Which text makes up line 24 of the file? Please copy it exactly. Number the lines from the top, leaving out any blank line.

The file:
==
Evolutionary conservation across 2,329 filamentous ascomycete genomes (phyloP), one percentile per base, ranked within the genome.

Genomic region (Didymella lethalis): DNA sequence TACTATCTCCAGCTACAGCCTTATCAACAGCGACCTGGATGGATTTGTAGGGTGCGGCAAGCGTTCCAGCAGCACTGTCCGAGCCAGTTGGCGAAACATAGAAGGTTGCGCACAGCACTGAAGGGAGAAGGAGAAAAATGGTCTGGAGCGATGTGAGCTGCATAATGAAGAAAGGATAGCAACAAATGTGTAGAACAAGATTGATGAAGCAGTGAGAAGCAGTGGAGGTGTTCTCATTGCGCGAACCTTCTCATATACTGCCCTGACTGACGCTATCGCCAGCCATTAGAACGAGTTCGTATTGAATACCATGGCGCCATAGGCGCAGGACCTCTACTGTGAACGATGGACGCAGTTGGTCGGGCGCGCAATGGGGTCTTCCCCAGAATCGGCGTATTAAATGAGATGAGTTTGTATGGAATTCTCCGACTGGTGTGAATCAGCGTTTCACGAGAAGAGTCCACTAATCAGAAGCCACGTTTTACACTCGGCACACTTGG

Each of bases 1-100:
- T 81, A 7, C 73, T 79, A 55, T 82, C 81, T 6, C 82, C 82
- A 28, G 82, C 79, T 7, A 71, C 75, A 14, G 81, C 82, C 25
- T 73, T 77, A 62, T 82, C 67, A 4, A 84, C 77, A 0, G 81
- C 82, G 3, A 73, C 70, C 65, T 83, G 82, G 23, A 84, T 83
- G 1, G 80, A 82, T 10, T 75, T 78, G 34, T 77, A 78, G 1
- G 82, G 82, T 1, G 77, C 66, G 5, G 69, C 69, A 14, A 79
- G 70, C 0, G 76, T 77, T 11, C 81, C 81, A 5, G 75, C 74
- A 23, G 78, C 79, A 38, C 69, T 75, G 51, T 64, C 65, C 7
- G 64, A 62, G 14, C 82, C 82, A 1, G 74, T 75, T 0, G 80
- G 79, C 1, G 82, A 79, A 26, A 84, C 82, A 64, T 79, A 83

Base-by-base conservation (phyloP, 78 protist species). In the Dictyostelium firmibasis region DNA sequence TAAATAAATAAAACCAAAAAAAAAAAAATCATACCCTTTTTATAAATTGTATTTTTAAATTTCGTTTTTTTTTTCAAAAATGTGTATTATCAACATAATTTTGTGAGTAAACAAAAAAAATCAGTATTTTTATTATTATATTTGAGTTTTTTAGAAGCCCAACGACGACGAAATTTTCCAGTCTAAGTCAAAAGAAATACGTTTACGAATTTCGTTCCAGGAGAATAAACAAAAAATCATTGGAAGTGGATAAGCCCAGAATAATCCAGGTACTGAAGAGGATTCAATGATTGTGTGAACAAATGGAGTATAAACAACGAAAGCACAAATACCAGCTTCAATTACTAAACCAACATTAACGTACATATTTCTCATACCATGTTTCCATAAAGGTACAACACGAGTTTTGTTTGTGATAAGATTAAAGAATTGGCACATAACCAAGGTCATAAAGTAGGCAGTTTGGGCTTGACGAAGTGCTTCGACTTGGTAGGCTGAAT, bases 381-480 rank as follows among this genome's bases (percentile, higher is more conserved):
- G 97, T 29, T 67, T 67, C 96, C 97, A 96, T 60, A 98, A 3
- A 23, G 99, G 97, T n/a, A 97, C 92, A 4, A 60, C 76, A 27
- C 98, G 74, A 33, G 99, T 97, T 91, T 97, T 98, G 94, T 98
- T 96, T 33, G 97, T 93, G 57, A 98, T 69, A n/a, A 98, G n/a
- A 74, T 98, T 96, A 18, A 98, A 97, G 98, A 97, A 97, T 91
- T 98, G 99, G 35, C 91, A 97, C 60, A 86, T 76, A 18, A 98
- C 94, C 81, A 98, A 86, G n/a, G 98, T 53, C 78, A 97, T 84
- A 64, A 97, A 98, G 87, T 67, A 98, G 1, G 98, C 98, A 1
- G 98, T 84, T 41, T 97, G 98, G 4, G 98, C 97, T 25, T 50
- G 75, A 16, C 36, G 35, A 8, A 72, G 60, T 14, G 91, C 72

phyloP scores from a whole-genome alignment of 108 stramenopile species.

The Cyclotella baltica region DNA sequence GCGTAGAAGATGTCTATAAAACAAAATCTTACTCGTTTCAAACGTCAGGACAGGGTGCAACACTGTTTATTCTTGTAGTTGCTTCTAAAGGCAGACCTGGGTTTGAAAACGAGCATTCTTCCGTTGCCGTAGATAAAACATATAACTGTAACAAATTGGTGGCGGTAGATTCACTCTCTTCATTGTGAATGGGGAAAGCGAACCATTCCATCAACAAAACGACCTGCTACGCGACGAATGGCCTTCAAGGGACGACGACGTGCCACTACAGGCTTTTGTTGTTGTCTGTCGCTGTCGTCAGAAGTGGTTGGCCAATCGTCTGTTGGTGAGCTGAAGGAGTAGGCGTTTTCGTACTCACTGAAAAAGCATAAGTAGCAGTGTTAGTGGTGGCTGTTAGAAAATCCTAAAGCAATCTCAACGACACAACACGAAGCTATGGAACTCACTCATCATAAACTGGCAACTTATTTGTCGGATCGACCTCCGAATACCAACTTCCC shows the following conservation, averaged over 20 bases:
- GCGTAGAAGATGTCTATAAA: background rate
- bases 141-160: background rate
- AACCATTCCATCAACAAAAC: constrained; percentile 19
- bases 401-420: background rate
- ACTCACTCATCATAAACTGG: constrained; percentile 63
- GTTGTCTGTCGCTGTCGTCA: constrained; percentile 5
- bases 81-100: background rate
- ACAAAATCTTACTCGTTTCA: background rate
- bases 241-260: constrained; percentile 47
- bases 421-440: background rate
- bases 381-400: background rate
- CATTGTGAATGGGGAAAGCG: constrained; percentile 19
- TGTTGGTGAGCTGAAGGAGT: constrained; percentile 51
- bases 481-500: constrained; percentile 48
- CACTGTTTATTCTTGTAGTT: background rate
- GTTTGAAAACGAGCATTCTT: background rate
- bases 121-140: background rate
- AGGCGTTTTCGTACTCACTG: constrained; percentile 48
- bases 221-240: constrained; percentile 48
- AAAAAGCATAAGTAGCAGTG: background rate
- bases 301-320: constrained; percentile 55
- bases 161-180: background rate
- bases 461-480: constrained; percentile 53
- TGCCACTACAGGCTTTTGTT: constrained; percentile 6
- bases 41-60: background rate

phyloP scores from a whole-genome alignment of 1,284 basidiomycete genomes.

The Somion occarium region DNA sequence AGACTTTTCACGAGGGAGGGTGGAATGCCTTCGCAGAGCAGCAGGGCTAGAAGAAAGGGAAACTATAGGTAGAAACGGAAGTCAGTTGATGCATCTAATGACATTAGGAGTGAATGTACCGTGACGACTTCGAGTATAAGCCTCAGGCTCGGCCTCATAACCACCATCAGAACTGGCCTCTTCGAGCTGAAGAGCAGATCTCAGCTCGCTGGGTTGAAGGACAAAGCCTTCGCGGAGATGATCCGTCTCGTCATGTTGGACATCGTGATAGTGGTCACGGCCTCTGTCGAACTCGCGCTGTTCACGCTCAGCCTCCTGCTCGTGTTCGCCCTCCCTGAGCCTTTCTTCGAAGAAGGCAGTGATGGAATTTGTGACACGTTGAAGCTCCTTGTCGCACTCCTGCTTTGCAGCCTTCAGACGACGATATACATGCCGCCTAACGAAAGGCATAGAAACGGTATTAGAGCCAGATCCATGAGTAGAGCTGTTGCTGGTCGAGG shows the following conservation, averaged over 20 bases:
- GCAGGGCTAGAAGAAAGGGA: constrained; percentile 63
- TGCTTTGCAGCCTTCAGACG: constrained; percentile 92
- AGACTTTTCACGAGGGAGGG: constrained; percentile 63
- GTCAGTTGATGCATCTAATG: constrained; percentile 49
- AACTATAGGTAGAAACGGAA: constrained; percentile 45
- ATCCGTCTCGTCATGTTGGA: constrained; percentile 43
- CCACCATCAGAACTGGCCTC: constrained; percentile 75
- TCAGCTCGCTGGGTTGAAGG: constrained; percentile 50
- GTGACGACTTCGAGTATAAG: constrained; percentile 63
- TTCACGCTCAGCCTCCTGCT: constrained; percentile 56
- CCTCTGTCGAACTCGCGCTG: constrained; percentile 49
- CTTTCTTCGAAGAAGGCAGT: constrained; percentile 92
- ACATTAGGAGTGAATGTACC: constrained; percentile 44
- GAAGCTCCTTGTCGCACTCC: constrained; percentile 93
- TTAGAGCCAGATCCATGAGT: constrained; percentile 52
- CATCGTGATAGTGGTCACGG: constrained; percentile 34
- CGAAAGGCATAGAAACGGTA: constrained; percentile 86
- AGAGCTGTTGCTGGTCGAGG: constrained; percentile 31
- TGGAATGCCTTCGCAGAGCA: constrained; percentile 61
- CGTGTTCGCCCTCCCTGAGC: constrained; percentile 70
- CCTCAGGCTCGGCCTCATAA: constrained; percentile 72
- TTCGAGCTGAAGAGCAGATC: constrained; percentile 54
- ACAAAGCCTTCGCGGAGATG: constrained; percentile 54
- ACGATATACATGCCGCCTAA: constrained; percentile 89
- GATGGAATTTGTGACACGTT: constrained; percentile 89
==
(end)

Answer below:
- G 75, A 16, C 36, G 35, A 8, A 72, G 60, T 14, G 91, C 72